Rachel Corrie
Rachel Corrie, 23, was killed in 2003 while trying to block the bulldozer from demolishing Palestinian homes (Reuters) Reuters

Family and friends of Rachel Corrie, the US activist who was killed in the Gaza Strip by an Israeli army bulldozer in 2003, have hit back at an Israeli court that ruled that her death was an accident.

"I believe this is a bad day not only for our family, but a bad day for human rights, for humanity, for the rule of law and also for the country of Israel." said the mother Cindy Corrie. "The diplomatic process between the US and Israel failed us. Rachel's killing could have and should have been avoided."

She said they would appeal to the Israel supreme court.

A judge in Haifa said the 23-year-old activist, who was killed while non-violently protesting against the demolition of a Palestinian home in Rafah, had been protecting terrorists in a warzone.

The state was not responsible for any damages caused as they had occurred during "wartime actions", judge Oded Gershon said. The judge said Corrie's death was regrettable but was an accident as the bulldozer driver had not seen her.

Her family had brought a civil lawsuit for negligence against the Israeli ministry of defence, demanding a symbolic payment of $1 plus legal expenses.

They claimed that Israel had failed to conduct a credible investigation. A army probe in 2003 did not charge the bulldozer driver for Corrie's killing.

The US ambassador to Israel Dan Shapiro told the family that the investigation into the death was not "as thorough, credible or transparent as it should have been".

International Solidarity Movement

Corrie arrived in Gaza Strip in 2002, volunteering for the pro-Palestinian International Solidarity Movement (ISM), which often engaged in direct action against the Israeli occupation of the Palestinian territories. She went to Rafah in the southern Gaza Strip.

Corrie and other ISM activists were mainly engaged in trying to block house demolitions being carried out by the Israeli Defence Forces (IDF). In early 2003, two years after the second Intifada had started, Israeli troops, tanks and armoured vehicles were present in huge numbers in the area.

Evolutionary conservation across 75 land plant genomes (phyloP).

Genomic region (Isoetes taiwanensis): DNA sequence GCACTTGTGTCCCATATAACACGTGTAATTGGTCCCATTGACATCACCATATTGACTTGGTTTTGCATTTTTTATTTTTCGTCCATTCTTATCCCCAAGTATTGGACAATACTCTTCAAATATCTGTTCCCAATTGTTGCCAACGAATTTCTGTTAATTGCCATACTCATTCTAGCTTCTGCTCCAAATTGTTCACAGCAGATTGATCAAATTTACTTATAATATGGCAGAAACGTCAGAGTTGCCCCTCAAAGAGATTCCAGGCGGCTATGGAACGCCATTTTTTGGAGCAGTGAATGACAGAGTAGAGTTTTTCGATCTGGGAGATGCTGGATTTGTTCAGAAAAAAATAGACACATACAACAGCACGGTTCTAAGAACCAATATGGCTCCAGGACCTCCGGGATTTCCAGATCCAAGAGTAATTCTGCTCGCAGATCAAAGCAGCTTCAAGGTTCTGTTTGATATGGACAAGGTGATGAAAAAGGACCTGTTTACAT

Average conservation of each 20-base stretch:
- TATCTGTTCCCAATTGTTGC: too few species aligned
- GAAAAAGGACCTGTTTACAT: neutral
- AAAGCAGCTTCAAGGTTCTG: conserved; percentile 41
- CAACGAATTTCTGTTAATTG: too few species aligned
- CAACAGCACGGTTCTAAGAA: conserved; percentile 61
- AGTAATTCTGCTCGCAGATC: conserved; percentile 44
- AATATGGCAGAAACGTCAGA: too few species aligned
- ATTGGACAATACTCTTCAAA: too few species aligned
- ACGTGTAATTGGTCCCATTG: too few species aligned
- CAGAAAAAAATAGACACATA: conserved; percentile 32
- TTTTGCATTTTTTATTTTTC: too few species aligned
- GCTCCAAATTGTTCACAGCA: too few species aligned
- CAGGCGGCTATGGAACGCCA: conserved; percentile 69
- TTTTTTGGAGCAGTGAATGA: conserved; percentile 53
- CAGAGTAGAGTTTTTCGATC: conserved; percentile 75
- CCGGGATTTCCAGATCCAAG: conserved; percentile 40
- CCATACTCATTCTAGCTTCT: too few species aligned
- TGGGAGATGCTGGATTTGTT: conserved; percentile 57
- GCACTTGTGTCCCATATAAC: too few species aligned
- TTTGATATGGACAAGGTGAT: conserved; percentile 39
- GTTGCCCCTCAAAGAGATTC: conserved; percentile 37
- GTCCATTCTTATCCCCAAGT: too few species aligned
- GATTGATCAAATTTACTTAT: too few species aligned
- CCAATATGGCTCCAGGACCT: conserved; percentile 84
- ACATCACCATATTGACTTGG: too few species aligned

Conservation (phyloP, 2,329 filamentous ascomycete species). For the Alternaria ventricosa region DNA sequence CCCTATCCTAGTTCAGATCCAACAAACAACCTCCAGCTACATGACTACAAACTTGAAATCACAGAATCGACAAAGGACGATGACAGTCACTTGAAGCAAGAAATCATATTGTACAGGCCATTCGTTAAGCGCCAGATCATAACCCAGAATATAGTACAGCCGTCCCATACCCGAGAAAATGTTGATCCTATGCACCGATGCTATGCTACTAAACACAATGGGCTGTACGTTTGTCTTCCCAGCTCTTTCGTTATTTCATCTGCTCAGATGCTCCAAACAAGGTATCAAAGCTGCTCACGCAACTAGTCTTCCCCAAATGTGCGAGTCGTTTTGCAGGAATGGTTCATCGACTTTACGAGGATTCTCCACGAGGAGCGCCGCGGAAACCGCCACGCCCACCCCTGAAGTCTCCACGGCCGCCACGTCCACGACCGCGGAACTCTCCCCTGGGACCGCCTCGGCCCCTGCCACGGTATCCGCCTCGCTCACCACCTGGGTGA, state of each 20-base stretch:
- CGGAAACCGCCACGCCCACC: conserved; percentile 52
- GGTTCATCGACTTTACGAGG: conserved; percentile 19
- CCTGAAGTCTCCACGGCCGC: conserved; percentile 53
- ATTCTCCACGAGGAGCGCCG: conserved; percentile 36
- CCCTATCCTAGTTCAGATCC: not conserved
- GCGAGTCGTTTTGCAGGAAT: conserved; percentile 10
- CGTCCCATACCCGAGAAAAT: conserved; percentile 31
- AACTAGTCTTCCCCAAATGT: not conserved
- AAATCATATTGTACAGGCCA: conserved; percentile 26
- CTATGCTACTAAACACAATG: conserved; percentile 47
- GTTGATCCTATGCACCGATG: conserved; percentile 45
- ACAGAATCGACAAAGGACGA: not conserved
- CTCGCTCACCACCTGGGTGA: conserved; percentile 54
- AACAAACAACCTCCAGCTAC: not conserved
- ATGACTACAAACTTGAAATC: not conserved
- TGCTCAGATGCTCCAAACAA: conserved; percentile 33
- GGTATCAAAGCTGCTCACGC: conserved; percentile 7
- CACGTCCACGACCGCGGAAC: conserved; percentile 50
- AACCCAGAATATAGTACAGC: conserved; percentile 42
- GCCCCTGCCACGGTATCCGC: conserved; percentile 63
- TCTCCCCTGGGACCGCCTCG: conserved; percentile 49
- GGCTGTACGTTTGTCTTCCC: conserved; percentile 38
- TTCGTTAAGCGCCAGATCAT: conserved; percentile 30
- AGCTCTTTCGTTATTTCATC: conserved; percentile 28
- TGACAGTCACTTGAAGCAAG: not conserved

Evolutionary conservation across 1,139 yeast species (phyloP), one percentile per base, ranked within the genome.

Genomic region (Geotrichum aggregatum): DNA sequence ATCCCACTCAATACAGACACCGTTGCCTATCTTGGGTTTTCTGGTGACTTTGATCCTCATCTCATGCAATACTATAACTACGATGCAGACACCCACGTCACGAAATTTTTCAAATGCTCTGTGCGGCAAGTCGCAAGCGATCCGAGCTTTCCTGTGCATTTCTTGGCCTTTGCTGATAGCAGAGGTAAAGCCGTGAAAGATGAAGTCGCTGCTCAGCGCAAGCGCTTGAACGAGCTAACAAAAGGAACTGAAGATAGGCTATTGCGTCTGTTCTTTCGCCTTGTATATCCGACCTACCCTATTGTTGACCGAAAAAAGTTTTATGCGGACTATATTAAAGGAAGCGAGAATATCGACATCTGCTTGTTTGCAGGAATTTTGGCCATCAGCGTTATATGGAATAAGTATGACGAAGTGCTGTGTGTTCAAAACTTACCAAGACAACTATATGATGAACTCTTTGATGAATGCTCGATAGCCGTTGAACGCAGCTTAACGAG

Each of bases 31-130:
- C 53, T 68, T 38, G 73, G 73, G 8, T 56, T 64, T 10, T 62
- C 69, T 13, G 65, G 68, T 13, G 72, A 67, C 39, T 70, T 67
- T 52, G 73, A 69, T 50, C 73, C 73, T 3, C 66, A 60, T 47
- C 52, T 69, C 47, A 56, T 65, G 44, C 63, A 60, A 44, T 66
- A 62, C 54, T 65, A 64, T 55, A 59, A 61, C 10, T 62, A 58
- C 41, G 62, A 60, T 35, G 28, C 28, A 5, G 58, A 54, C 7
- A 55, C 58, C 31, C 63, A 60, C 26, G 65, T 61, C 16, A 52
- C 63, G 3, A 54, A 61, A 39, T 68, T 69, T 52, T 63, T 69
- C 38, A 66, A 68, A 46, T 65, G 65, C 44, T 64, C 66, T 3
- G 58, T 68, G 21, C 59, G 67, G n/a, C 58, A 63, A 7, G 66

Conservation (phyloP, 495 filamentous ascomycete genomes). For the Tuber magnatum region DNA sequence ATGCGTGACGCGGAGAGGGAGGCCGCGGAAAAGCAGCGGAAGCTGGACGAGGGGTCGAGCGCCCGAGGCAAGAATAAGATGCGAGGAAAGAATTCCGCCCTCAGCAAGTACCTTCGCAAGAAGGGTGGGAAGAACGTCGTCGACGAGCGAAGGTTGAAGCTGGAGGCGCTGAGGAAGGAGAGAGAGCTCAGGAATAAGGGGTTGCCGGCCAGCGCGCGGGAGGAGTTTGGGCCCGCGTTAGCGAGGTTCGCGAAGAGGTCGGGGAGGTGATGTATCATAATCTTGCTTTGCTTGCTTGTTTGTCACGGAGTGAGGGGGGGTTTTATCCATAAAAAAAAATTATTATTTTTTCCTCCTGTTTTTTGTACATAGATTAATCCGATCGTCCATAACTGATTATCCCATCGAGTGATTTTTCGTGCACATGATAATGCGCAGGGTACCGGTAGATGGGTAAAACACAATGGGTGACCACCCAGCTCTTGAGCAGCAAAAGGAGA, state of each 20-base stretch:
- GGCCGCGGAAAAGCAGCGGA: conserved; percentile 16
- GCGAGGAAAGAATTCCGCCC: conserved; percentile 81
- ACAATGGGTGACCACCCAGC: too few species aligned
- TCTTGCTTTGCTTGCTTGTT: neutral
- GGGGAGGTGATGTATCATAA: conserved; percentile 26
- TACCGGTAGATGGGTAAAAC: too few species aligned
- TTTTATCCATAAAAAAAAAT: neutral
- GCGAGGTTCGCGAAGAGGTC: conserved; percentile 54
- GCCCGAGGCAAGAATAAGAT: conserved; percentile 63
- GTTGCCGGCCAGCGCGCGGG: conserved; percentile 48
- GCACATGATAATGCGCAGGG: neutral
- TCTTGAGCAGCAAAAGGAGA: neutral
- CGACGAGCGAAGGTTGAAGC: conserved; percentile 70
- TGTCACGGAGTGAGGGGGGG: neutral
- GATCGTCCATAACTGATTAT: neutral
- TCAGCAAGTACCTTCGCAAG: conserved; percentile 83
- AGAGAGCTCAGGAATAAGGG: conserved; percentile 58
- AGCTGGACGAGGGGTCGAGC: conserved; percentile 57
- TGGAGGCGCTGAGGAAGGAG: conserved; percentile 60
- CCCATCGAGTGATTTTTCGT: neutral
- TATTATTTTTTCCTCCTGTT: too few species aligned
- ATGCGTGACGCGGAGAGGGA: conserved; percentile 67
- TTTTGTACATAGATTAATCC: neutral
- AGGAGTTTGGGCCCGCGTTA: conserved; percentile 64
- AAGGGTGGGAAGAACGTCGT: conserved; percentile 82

An Israeli military spokesman described ISM activists as "a group of protesters who were acting very irresponsibly, putting everyone in danger - the Palestinians, themselves and our forces - by intentionally placing themselves in a combat zone".

The 23-year-old was trying to stop an Israeli military bulldozer from demolishing a Palestinian doctor's home.

The key investigation point revolved around whether the driver of the Caterpillar D9R bulldozer saw Corrie, who was wearing an orange jacket.

Four witnesses, including British human rights campaigner and friend Tom Dale, were yards away from her and have little doubt about it.

"It's simply unconceivable that he could not have seen her," he told Sky News. "During the time the bulldozer was driving very slowly towards Rachel her position was in very clearly view to him."

Corrie tried to climb a mound of earth to get out of the way, witnesses said, but the bulldozer continued to push forward, collapsing it and forcing her to slip.

"Her face showed she was panicking and it was clear she was in danger of being overwhelmed," Dale reported on a blog post days after Corrie's death.

"They pushed Rachel, first beneath the scoop, then beneath the blade, and then continued till her body was beneath the cockpit," he said.

"They [stayed] over her for a few seconds, before reversing. They reversed with the blade pressed down, so it scraped over her body a second time."

Corrie was taken by a Red Crescent ambulance to the Najar hospital but she died within minutes.

Craig and Cindy Corrie, parents of Rachel who was killed by an Israeli army bulldozer in 2003
Craig and Cindy Corrie, parents of Rachel who was killed by an Israeli army bulldozer in 2003 (Reuters)

Dale said he was not surprised by the court's ruling. "For everyone who knew Rachel it's a very sad day," he said.

The activist's lawyer, Hussein Abu Hussein, said the ruling put the blame on the victim for her own death.

"While not surprising, this verdict is yet another example of where impunity has prevailed over accountability and fairness," he said.

"Rachel Corrie was killed while non-violently protesting [against] home demolitions and injustice in Gaza, and today, this court has given its stamp of approval to flawed and illegal practices that failed to protect civilian life."